In Maryland's last victory, a 31-24 win at Minnesota on Sept. 30 in Bortenschlager's first start this year, two of his early runs, including one for a touchdown, helped put the Golden Gophers back on their heels. It opened the door for Maryland to run for 262 yards.


Asked whether there are play calls for Bortenschlager to run the ball, Bell said Wednesday: "They're really few and far between, because at the end of the day we've got to keep him healthy, too. Put it this way: We've got to make it count.

"It's got to be worth a first down, it's got to be worth a score. It's got to be setting somebody in their chair and making a point for the rest of the day. It's just got to be effective, letting those people know this guy still exists."

Maryland coach DJ Durkin said that his team is making progress despite recent losses in the Big Ten.

Bortenschlager watches film with Bell and the other quarterbacks every day, meeting for up to 90 minutes on Monday, Tuesday and Wednesday to go over the game plan, and review where improvements still need to be made.

"We do the same thing pretty much every week, but I just think as a whole team the sense of urgency has increased," Bortenschlager said. "Overall, Coach Bell has been pretty much the same."

Bell wouldn't mind seeing a repeat of last year's offensive performance against the Hoosiers. On a windy day in Bloomington, the Terps were equally effective running (269 yards on 50 carries) and passing (248 yards on 22 completions in 34 attempts).

It was by far the offense's most balanced game of the season, though the Terps wound up losing, 42-36.

Asked what he remembers from that game, Bell smiled.

"A bunch of wide-open deep balls that missed," he said with a laugh.

First-year Indiana coach Tom Allen, who was then the Hoosiers' defensive coordinator, recalled being impressed with his much younger counterpart.

How Maryland's offense ranks in the Big Ten

Rushing: 7th with 173.1 yards per game. Passing: 13th with 155.9 yards per game.

"I think the biggest thing that sticks out to me is he understands the scheme that you're running and he creates conflicts to put you in those binds of run-pass issues," Allen said on the Big Ten coaches' teleconference Tuesday. "He's a very good play-caller, a great offensive coach."

Bell understands that some of his critics might be second-guessing his play-calling the past three weeks. A week ago, the Terps recovered an early fumble inside the Wisconsin 5 early on and had to settle for a field goal.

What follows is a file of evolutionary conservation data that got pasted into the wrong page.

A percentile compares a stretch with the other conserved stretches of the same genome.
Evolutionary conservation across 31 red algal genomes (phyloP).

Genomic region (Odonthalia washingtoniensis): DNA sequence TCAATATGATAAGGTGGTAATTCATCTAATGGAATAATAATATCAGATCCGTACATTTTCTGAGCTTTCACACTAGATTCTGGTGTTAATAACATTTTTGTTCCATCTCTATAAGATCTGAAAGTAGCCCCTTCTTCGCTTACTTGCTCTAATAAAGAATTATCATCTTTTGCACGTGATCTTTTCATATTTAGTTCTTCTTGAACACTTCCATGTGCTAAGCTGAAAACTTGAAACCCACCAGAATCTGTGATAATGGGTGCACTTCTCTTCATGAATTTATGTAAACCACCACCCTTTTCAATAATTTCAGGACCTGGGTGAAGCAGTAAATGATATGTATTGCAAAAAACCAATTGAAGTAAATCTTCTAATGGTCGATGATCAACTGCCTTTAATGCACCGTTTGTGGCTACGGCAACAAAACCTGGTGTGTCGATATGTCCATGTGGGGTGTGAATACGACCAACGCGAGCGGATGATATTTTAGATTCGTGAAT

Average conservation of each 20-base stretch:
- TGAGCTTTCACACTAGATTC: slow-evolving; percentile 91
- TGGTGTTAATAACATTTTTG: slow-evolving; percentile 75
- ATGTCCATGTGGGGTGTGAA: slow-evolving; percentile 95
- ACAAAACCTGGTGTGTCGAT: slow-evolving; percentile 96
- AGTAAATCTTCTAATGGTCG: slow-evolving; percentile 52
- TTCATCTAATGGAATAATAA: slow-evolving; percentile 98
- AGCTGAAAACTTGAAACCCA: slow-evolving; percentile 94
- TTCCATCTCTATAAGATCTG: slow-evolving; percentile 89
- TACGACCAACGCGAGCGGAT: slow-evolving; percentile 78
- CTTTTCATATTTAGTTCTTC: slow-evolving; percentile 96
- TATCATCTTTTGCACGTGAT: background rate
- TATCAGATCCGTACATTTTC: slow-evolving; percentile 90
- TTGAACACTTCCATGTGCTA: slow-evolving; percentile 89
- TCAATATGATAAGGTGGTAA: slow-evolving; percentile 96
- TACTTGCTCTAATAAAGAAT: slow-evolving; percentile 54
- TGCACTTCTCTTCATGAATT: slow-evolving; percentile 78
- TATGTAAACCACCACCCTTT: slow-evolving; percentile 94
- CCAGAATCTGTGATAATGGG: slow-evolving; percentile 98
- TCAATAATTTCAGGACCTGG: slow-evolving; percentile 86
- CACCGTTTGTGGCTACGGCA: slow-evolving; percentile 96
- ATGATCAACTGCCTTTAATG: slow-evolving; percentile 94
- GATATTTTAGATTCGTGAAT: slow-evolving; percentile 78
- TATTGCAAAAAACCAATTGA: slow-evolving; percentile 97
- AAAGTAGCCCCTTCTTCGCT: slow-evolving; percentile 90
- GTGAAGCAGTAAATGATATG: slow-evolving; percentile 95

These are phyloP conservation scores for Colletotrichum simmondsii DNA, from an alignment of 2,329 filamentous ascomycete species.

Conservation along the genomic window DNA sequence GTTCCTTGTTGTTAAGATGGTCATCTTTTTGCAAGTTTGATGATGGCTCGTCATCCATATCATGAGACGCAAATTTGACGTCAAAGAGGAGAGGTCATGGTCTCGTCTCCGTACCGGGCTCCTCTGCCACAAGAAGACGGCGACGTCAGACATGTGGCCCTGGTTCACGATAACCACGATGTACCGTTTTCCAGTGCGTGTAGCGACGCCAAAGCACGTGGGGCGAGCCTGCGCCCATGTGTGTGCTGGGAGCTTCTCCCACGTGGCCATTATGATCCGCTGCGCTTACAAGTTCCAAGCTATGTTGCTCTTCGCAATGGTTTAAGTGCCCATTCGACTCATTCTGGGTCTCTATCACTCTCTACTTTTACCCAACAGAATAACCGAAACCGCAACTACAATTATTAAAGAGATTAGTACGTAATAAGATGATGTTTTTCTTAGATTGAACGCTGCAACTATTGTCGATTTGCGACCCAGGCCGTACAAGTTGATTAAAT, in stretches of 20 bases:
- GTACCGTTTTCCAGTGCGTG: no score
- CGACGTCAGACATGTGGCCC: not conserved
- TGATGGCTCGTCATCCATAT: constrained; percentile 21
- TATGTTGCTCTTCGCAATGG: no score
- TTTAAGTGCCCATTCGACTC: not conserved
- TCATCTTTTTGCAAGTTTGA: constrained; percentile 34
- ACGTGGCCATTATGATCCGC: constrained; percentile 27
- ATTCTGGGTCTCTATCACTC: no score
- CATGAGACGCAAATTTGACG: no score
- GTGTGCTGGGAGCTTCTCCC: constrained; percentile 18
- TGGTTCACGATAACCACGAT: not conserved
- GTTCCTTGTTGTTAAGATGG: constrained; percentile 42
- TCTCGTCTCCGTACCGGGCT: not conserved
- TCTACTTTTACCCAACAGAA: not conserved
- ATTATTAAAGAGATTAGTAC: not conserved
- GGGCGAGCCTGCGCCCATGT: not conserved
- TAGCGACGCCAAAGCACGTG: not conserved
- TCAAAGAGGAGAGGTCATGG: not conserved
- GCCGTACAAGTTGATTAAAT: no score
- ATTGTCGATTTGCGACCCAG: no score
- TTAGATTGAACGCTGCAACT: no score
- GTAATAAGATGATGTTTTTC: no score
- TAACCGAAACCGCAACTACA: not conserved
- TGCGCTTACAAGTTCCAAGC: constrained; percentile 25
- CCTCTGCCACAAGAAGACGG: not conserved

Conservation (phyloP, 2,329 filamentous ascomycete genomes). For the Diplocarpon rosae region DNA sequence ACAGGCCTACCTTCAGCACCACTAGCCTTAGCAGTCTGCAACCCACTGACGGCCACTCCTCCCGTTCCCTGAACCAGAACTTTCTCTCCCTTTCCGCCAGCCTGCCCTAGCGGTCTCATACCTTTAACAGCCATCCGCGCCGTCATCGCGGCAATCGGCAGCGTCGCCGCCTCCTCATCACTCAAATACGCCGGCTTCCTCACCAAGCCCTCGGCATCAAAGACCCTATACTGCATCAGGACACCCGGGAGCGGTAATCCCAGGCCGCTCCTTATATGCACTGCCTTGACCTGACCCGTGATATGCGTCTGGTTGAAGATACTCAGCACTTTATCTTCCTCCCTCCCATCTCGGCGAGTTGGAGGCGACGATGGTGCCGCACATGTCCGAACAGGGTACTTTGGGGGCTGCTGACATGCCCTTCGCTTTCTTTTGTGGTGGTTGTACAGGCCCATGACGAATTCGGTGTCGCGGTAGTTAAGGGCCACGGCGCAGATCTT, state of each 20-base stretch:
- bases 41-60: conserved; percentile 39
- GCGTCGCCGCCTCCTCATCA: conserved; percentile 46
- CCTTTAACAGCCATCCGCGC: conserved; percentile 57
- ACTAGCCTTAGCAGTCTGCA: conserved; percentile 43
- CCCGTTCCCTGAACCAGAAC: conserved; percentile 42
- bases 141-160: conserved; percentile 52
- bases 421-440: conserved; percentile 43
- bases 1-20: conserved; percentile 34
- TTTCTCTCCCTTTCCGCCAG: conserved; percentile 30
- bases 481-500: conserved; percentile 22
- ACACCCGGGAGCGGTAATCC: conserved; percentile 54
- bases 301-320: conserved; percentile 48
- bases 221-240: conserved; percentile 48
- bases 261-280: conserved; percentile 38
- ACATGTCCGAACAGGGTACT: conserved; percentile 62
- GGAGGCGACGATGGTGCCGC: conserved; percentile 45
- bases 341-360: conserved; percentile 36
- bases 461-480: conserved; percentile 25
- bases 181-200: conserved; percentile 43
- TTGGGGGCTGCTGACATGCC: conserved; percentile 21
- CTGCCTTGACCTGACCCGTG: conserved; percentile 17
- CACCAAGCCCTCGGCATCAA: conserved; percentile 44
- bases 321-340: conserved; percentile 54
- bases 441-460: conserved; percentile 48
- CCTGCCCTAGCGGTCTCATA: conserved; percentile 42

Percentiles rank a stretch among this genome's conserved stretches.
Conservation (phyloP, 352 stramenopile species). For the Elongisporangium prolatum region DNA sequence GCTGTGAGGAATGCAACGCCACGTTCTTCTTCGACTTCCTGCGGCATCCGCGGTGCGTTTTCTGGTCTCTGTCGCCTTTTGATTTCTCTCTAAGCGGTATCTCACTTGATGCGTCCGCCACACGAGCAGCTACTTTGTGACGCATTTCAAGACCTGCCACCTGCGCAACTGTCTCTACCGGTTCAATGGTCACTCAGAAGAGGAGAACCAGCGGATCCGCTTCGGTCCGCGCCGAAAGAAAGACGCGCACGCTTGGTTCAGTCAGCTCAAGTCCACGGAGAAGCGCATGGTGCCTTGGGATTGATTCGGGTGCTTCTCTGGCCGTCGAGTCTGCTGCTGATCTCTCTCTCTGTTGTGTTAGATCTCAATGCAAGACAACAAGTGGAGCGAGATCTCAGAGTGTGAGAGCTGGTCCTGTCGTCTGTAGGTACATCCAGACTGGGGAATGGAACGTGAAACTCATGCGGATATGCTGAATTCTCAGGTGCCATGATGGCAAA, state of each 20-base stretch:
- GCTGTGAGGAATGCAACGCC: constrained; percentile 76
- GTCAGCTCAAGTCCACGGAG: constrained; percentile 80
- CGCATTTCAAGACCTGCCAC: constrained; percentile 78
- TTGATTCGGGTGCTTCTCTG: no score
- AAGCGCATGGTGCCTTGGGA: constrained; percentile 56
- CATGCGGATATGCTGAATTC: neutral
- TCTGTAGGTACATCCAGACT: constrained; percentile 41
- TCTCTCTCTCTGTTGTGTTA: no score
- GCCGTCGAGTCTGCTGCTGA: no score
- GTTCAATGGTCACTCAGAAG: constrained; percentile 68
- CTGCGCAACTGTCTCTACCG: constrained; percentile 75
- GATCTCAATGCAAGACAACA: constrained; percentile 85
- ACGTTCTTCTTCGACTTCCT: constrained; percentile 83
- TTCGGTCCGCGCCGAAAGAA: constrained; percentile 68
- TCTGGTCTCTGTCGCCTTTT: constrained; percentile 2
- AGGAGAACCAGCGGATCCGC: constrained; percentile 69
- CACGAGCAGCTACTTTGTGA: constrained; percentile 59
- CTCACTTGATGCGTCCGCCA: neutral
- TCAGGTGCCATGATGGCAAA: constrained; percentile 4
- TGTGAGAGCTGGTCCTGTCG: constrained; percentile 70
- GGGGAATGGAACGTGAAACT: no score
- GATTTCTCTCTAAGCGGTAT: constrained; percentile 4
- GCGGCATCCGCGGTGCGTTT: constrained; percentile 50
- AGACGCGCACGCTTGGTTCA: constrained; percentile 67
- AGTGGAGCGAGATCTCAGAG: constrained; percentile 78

On first down, Bell ran a jump-ball play in the corner of the end zone to junior DJ Moore. The Big Ten's leading receiver came down with the ball but was nudged out of bounds by a defender.

"At the end of the day, that's calling plays," Bell said. "If we press back on the other guy a little bit and DJ drags a toe inbounds, everybody thinks I'm awesome because I gave DJ a chance on a fade at the goal line. … Now I'm not a very good play-caller."

Bell can remember a different feeling after the Terps upset then-No. 23 Texas in the season opener, with Hill carrying the team and helping preserve a 51-41 win after Pigrome was injured in the third quarter.

5 Things We Learned From Maryland's 38--13 loss at No. 5 Wisconsin

"Play-calling is one of the most overrated things on the planet," Bell said. "Against Texas, everyone thought I was the bee's knees. You go play Northwestern and you don't do it very well, you stink. But that's part of the business, that's how it goes."

While he loses sleep, Bell grows facial hair, with a three-day growth having sprouted since the team returned from Madison.

"At 4:30 in the morning, I have two choices, you can have 10 minutes to shave or you can get to work," Bell said. "I'd rather get to work."

Bell might second-guess some of his own calls this season, but he isn't doubting the system he has pieced together over the past decade.


"The system works. It's worked everywhere," Bell said. "There's always doubt, how are we going to find a way to get this done? When you find a way to win, is it more rewarding? Absolutely. At the end of the day, the most important thing is that you stay true to who you are."